"That in the dry summer months the dust be all swept up into heaps at proper distances, before the shops and windows of houses are usually opened; when scavengers with close covered carts shall also carry it all away.
"That the mud, when raked up, be not left in heaps to be spread abroad again by the wheels of carriages and trampling of horses; but that the scavengers be provided with bodies of carts, not placed high upon wheels, but low upon sliders, with lattice bottoms, which being covered with straw, will retain the mud thrown into them, and permit the water to drain from it; whereby it will become much lighter, water making the greatest part of the weight. These bodies of carts to be placed at convenient distances, and the mud brought to them in wheelbarrows; they remaining where placed till the mud is drained, and then horses brought to draw them away."
I have since had doubts of the practicability of the latter part of this proposal, in all places, on account of the narrowness of some streets, and the difficulty of placing the draining sleds so as not to encumber too much the passage: but I am still of opinion that the former, requiring the dust to be swept up and carried away before the shops are open, is very practicable in the summer, when the days are long: for in walking through the Strand and Fleet Street, one morning at 7 o'clock, I observed there was not one shop open, though it had been daylight and the sun up above. three hours: the inhabitants of London, choosing voluntarily to live much by candle-light, and sleep by sun-shine; and yet often complain, a little absurdly, of the duty on candles, and the high price of tallow.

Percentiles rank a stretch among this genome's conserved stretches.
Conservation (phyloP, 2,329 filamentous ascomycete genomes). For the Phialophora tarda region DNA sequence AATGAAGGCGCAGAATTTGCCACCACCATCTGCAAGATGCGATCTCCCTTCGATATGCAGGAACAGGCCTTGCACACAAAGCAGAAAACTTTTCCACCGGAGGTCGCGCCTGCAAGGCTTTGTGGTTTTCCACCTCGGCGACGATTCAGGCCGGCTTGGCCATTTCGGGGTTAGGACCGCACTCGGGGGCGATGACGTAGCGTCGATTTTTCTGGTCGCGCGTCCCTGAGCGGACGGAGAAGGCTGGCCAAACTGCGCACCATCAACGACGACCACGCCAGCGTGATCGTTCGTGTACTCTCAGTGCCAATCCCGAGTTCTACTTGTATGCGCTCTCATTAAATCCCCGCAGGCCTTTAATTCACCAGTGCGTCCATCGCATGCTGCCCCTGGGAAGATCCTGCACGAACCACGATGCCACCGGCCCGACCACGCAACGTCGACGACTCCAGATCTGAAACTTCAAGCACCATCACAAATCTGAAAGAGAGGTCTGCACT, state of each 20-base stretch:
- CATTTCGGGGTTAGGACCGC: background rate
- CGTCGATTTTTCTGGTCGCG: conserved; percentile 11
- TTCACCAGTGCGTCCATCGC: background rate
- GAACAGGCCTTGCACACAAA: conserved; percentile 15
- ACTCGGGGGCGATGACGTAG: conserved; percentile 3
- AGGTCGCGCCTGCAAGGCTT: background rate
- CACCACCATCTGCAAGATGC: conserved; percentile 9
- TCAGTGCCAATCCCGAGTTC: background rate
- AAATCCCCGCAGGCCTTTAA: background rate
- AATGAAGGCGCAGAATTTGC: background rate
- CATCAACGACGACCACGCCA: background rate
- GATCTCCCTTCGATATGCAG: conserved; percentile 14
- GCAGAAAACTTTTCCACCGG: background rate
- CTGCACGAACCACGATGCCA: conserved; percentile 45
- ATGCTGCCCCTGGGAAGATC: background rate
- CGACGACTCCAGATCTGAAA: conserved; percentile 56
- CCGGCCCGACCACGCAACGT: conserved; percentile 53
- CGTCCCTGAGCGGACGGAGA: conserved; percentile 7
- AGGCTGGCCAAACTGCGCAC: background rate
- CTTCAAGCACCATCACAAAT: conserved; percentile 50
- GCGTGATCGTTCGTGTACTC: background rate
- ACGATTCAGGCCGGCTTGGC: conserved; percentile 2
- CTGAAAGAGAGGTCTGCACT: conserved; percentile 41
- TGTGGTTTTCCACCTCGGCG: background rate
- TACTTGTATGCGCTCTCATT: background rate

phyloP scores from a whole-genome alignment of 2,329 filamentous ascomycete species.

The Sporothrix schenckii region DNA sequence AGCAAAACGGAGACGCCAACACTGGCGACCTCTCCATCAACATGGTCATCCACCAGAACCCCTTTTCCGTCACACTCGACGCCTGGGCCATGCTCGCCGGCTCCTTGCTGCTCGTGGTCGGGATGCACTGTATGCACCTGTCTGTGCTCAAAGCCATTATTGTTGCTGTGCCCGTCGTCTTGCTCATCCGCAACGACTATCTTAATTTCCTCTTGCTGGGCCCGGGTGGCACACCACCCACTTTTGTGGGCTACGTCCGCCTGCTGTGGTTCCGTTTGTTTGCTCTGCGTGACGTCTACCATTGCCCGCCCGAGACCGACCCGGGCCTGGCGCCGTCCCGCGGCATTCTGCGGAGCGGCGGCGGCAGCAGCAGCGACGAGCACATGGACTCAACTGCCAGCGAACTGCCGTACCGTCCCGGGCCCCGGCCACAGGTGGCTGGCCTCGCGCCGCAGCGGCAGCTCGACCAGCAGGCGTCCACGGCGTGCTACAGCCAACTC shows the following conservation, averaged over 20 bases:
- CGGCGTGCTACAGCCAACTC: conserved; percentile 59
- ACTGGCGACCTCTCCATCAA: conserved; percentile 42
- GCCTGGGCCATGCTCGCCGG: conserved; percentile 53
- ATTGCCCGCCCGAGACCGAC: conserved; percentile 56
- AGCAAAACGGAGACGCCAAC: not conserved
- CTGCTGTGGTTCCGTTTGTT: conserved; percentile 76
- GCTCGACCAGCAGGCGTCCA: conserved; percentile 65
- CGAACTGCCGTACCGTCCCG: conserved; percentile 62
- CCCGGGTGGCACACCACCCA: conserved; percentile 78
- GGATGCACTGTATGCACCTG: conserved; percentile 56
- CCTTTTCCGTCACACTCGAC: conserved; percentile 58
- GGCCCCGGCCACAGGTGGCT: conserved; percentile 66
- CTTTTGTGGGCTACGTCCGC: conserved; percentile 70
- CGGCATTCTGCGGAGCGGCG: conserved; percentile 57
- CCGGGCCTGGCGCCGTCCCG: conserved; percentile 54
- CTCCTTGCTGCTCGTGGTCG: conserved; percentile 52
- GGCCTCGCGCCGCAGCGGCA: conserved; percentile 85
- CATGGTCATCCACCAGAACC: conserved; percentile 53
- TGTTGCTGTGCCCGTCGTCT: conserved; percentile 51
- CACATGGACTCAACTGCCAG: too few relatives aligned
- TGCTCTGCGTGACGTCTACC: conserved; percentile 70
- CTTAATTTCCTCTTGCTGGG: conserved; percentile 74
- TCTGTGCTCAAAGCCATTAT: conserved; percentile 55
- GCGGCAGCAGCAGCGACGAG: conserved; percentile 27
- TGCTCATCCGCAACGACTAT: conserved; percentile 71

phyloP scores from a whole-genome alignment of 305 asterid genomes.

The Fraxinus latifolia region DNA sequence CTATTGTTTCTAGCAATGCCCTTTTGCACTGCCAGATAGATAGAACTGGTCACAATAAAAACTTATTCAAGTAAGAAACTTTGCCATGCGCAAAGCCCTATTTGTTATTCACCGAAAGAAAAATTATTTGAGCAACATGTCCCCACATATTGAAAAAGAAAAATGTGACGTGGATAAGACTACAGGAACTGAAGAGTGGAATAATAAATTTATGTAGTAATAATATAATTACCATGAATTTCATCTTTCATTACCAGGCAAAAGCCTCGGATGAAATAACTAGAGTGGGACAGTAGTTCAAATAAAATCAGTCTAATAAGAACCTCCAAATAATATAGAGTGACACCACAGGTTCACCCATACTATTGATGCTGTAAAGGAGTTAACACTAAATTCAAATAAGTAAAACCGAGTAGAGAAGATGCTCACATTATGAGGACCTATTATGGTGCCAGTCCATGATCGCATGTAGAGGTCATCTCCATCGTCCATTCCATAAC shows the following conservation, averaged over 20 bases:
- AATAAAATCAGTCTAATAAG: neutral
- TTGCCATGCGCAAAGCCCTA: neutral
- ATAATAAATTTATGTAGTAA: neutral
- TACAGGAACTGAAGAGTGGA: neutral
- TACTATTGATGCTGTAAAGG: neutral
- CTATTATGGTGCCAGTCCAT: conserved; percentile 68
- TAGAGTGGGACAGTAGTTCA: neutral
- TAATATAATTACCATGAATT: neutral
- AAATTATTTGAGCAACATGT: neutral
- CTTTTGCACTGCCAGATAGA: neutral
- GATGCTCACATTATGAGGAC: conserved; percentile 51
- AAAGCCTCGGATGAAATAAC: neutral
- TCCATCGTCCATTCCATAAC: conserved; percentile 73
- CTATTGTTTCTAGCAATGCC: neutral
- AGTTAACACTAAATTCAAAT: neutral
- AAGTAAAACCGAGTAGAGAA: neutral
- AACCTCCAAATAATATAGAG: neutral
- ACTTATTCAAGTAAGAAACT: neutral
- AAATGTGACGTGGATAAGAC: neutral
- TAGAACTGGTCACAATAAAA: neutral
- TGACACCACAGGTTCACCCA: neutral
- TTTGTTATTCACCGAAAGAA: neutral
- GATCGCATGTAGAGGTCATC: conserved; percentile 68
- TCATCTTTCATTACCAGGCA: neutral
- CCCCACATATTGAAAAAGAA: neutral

Some may think these trifling matters not worth minding or relating: but when they consider that though dust blown into the eyes of a single person, or into a single shop in a windy day, is but of small importance, yet the great number of the instances in a populous city, and its frequent repetition, gives it weight and consequence; perhaps they will not censure very severely those who bestow some attention to affairs of this seemingly low nature. Human felicity is produced not so much by great pieces of good fortune that seldom happen, as by little advantages that occur every day. Thus, if you teach a poor young man to shave himself, and keep his razor in order, you may contribute more to the happiness of his life than in giving him a thousand guineas. This sum may be soon spent, the regret only remaining of having foolishly consumed it: but in the other case he escapes the frequent vexation of waiting for barbers, and of their sometimes dirty fingers, offensive breaths, and dull razors: he shaves when most convenient to him, and enjoys daily the pleasure of its being done with a good instrument. With these sentiments I have hazarded the few preceding pages, hoping they may afford hints which some time or other may be useful to a city I love, (having lived many years in it very happily) and perhaps to some of our towns in America.